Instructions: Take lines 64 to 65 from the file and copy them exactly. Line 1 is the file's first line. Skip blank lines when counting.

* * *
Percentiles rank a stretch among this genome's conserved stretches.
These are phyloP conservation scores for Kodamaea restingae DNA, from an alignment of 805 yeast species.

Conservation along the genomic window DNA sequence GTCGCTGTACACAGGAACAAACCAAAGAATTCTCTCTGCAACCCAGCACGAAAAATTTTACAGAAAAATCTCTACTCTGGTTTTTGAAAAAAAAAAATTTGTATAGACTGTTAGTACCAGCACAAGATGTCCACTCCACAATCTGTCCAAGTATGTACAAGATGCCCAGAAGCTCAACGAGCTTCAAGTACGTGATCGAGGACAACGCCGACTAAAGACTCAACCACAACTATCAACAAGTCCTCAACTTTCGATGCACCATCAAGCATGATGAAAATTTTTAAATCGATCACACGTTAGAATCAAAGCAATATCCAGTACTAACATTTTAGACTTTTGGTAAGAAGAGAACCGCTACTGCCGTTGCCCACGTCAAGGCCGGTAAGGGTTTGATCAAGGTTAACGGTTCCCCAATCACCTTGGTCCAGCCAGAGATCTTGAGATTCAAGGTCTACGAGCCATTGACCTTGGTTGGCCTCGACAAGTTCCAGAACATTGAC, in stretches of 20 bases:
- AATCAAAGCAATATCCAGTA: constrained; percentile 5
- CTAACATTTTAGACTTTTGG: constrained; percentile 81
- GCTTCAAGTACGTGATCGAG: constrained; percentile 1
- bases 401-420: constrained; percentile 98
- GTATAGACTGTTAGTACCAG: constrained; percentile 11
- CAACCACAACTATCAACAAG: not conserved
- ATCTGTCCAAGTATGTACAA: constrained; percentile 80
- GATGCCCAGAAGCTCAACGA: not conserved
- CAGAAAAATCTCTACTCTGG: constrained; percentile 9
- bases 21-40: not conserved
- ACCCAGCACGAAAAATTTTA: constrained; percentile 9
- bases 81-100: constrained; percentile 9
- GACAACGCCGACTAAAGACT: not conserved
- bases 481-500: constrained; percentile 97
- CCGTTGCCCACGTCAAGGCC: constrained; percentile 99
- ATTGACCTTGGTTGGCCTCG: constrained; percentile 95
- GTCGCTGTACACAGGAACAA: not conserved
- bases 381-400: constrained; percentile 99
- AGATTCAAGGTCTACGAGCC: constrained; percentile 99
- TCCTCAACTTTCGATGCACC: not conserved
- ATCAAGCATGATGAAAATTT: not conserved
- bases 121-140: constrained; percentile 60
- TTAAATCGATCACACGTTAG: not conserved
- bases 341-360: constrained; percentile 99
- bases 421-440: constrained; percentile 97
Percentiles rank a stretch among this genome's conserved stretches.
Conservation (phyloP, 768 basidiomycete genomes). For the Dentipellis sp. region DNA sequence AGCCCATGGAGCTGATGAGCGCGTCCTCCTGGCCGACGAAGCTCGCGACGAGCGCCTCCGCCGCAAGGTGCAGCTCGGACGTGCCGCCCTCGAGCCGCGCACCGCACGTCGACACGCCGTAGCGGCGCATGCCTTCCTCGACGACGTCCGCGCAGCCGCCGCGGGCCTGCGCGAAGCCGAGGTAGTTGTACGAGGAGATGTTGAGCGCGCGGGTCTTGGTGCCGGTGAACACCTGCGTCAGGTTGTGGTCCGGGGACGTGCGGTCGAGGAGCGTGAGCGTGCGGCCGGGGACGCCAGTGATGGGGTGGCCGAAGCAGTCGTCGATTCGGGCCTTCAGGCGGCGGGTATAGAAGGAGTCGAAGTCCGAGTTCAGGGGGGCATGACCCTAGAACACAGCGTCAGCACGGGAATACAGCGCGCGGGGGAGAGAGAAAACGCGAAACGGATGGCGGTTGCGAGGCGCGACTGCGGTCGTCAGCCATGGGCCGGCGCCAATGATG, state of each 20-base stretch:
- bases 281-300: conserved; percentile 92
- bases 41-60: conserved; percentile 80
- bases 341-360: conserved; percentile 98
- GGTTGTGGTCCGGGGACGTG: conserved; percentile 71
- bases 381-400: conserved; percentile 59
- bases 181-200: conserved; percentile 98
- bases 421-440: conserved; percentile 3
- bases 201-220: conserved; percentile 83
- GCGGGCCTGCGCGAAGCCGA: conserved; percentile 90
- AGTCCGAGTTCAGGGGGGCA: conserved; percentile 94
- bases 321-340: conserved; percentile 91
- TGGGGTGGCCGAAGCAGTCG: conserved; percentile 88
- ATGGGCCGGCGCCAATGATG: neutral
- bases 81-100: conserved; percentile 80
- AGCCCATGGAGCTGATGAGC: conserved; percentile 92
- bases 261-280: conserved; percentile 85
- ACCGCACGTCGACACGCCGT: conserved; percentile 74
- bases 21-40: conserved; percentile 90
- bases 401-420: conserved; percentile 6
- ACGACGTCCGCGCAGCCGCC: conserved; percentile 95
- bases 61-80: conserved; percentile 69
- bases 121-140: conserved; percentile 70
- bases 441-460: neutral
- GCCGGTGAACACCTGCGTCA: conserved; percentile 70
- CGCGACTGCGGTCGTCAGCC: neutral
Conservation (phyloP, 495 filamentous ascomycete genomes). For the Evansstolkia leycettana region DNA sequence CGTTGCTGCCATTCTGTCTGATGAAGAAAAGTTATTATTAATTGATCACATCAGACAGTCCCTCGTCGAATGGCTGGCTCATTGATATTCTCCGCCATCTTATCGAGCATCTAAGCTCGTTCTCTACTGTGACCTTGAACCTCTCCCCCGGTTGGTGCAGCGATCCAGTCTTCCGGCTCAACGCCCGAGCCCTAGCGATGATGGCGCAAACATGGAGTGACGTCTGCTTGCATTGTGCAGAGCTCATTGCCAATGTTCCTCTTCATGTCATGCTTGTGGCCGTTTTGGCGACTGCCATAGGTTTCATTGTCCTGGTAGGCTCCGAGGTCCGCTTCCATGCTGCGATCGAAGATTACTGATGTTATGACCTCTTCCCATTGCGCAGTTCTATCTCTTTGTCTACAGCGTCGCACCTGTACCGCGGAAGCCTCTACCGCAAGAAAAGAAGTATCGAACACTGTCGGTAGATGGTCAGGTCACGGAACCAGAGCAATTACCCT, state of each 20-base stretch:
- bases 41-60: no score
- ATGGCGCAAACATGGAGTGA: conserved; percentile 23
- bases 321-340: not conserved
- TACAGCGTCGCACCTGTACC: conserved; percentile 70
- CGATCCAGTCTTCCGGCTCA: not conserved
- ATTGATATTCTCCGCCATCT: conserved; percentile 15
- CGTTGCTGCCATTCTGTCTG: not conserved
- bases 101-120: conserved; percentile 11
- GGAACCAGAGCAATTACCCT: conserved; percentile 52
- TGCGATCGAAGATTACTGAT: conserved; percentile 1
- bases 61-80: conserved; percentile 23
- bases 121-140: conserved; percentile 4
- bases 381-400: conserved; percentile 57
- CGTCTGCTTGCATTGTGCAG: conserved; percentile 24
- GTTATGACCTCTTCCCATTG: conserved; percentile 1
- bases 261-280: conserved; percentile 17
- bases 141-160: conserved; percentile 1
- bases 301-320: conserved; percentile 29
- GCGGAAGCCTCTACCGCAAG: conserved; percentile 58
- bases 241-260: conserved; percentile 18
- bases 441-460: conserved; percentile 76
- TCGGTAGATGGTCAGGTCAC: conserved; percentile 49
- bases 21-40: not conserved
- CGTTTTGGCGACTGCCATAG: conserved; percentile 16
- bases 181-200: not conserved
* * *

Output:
- bases 101-120: conserved; percentile 11
- GGAACCAGAGCAATTACCCT: conserved; percentile 52